Thursday, March 13, 2008

The Counterforce

(This is fragmentary, but I have go to get it down:)

When the arts are lively in a community there are inevitably going to be those artists who get along well (or well enough), both aesthetically and politically, with the local institutional structure and there are artist for whom "getting along with" is simply not part of the program.

I've been reading Carolyn Brown's superb account of her days with the Merce Cunningham Dance Company, Chance and Circumstance, and one story in the narrative is that of the excitement as the company formed within the downtown artistic community (and with tendrils outside the city -- to Black Mountain College, to the communal project in Stony Brook, and wherever in the world company tours would eventually take them) while individuals negotiated their own relationships to the official institutional scene which remained stubbornly uptown.

Brown herself took daily classes in classical ballet with Tudor and Craske during (and beyond, with Craske) all of her years of study and performance with Cunningham. She even subbed in the corps during a guest appearance by the Sadler's Wells Company while Margot Fonteyn soloed in Sleeping Beauty; Brown's awed description of Fonteyn's performance is one of the best parts of the book; her take on Balanchine's supposed abstraction is also refreshingly objective). I reckon that, in time elapsed, Brown probably spent years on the subway commuting between halves of Manhattan.

We are fortunate that, before the last memories fade altogether, there are still memoirs being written of this critical time in American Arts. Brown's memoir points outward at countless points to the connectedness of this era. In the 1950's, the immediate rapport at the Cedar Bar between painters and composers is important, and the model of artists, living downtown, selling and exhibiting further north, is a critical one for the rest of us. The important figure of M.C. Richards is here, too, someone who connects to Black Mountain, to David Tudor, to the emergent crafts movement, to poets, and to her work on Artaud or Rudolph Steiner. Richard's Artaud, of course, connects immediately to Beck and Malina's Living Theatre. Malina's own autobiography, from a few years back, connects to an earlier "New York School" of composers, with Cage, Harrison, Hovhaness present and , as the Living Theatre was on the knife's edge of the Old and New Lefts, forward to the downtown scene that would include Cage and MacLow collaborations at the Living Theatre, Cage's (inherited from Henry Cowell, and eventually handed over to Richard Maxfield) courses at the New School, La Monte Young's concerts in Yoko Ono's loft, Fluxus, and eventually the Judson Dance group, which emerged from all of this, but most immediately Robert Dunn's composition course at the Cunningham Company. The downtown theatre and dance scenes that follow the Living Theatre and Cunningham and the Judson's continue to mean a lot, and not least to musicians. It is no small coincidence that Stravinsky and Cage, and, later, Phillip Glass were composers for whom music for the theatre was central.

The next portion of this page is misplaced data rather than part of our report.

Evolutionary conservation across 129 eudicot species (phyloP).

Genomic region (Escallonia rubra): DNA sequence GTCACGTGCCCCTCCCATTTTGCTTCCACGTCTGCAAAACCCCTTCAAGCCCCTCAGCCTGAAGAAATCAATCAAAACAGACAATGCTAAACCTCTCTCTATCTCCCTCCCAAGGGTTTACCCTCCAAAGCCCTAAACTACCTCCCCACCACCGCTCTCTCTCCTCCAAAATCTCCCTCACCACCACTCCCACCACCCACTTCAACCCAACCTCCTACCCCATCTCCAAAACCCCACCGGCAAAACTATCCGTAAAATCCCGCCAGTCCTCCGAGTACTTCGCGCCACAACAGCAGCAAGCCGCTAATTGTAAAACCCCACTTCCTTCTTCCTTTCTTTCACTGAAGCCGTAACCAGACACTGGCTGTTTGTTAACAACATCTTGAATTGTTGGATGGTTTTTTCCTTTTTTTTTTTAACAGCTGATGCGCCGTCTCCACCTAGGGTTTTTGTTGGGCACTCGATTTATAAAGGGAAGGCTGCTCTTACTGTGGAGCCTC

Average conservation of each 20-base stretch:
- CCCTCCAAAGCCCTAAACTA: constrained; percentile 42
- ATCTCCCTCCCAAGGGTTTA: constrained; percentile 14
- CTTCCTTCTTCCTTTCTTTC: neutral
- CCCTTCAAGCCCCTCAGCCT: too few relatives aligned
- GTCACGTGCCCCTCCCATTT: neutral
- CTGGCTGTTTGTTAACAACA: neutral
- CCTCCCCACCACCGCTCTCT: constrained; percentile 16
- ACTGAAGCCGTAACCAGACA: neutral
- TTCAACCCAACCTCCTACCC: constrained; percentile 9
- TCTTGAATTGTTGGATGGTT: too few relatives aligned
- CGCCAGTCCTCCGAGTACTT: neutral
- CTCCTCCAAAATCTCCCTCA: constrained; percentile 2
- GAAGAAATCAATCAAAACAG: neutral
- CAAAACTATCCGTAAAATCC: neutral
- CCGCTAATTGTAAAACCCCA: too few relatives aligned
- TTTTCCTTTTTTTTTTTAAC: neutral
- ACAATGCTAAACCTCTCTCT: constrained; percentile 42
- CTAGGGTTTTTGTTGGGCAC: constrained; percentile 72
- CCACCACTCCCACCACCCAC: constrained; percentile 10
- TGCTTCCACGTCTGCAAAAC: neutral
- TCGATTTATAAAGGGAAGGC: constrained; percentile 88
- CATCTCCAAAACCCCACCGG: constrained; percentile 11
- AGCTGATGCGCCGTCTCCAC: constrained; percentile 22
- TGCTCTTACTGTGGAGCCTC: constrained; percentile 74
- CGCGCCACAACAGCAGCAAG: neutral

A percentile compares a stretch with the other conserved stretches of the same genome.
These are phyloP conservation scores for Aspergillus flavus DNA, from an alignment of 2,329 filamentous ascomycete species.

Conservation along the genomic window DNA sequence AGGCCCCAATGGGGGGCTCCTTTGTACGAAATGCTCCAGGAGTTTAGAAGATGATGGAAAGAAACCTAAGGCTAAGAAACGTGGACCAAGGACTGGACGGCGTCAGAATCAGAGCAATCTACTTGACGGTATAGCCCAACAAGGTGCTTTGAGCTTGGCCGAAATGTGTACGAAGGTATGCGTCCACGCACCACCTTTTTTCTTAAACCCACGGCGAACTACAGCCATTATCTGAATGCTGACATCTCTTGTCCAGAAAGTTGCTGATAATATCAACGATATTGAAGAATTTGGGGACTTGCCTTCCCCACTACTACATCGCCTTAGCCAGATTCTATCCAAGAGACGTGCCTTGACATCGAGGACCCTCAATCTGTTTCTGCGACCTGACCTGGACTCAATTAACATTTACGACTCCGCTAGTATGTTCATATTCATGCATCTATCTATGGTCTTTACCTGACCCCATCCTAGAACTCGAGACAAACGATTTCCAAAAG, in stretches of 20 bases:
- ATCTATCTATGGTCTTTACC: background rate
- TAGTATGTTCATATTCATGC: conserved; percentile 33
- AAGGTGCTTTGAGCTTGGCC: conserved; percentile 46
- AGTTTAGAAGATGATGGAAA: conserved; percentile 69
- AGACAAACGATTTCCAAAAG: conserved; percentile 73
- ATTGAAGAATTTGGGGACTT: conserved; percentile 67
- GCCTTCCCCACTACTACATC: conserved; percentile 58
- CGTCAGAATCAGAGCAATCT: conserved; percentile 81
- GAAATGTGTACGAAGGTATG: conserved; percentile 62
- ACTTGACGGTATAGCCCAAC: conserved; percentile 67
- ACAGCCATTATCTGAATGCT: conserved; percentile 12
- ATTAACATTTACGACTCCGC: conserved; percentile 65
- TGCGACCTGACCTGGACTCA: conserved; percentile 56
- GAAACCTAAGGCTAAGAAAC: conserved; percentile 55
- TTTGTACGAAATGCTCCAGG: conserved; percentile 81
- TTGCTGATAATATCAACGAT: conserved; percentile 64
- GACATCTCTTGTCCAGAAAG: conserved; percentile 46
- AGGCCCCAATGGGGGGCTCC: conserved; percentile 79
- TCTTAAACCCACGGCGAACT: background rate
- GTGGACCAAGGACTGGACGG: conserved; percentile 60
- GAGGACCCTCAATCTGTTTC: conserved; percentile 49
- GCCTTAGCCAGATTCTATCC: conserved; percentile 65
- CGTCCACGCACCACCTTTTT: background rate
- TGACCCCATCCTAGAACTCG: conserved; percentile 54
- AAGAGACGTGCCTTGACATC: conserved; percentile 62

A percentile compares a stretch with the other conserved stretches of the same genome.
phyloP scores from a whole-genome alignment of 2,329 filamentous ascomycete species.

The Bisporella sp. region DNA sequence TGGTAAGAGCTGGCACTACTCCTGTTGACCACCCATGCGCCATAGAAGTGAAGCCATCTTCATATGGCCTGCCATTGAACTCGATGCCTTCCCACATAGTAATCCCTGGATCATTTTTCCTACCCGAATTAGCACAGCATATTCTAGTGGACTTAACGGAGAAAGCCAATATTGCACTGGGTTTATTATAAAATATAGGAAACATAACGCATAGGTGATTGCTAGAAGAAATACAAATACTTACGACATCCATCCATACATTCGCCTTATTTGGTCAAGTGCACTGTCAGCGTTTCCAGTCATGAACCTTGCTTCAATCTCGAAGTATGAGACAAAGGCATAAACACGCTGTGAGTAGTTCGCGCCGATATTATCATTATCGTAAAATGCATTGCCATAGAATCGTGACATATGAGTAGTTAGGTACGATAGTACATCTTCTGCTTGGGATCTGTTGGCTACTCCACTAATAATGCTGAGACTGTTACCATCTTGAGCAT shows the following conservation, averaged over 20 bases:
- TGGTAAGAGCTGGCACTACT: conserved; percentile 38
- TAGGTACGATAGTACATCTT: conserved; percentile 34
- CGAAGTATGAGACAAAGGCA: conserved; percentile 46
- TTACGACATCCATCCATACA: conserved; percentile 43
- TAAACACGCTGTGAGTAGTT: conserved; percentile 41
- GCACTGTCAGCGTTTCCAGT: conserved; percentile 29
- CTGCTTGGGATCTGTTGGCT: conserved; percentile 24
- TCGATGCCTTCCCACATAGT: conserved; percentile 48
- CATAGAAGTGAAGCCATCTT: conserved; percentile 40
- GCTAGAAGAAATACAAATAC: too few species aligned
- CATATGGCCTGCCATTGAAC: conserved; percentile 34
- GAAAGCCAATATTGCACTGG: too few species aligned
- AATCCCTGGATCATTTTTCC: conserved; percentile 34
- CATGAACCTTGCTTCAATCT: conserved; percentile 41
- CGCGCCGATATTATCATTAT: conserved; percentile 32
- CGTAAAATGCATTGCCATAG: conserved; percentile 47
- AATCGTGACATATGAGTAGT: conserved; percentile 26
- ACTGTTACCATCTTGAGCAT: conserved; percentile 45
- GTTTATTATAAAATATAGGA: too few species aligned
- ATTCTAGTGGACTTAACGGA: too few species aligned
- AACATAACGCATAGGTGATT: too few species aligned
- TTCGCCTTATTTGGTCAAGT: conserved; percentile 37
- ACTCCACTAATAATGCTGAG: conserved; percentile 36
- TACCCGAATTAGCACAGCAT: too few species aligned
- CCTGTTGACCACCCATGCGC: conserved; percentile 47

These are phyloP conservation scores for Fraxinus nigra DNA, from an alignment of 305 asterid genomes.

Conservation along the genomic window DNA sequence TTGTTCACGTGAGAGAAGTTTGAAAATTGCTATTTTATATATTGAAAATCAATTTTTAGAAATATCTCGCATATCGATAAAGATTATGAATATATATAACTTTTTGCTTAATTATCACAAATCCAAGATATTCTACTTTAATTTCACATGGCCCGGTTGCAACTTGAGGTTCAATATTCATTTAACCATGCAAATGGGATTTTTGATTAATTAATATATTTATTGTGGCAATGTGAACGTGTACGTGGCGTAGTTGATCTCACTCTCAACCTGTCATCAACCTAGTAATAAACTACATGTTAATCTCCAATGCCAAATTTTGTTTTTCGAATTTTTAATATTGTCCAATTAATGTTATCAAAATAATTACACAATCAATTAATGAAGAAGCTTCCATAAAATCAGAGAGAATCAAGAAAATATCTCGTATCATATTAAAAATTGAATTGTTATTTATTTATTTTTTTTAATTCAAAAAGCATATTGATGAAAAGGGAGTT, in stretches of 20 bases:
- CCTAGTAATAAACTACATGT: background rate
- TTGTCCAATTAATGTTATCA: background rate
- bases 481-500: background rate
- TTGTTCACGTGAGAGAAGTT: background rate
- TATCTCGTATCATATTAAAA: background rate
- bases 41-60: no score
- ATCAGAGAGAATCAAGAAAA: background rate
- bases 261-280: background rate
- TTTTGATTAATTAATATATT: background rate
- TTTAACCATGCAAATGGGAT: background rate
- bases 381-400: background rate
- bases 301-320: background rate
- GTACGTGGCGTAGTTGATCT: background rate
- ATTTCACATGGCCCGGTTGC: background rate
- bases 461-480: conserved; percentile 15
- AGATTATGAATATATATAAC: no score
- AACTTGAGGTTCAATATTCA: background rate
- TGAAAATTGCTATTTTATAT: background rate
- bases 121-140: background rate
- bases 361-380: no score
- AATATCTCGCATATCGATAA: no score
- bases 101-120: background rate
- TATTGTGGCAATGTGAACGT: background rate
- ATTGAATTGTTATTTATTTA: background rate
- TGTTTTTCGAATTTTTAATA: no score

(When some critic-who-shall-not-be-named insists that "downtown" music began in Yoko Ono's loft... )

So much activity, all of it with only provisional institutional support, if at all; at constant risk of being without rehearsal or performance space, seldom paid, and when, poorly. But good ideas eventually survive, I think. Charles Ives got theatre pit bands to read scores that classical orchestras could not then digest, the ultra-modernists of the '20's had to go underground in the nationalist-modal/tonal-'30s, Cage and Harrison trained bookbinders to play their percussion scores, and later made party pieces, "exquisite corpses", in collaboration with Cowell and Thomson. Those evenings of co-composition presage the days spent splicing together in the project for magnetic tape by Cage and Earle Brown. And when one reads about Cunningham's 1953 dance Fragments, to Boulez's tape piece Deux Études, you get a sense of yet another set of connections at play (do those pieces even exist any more?).

No comments: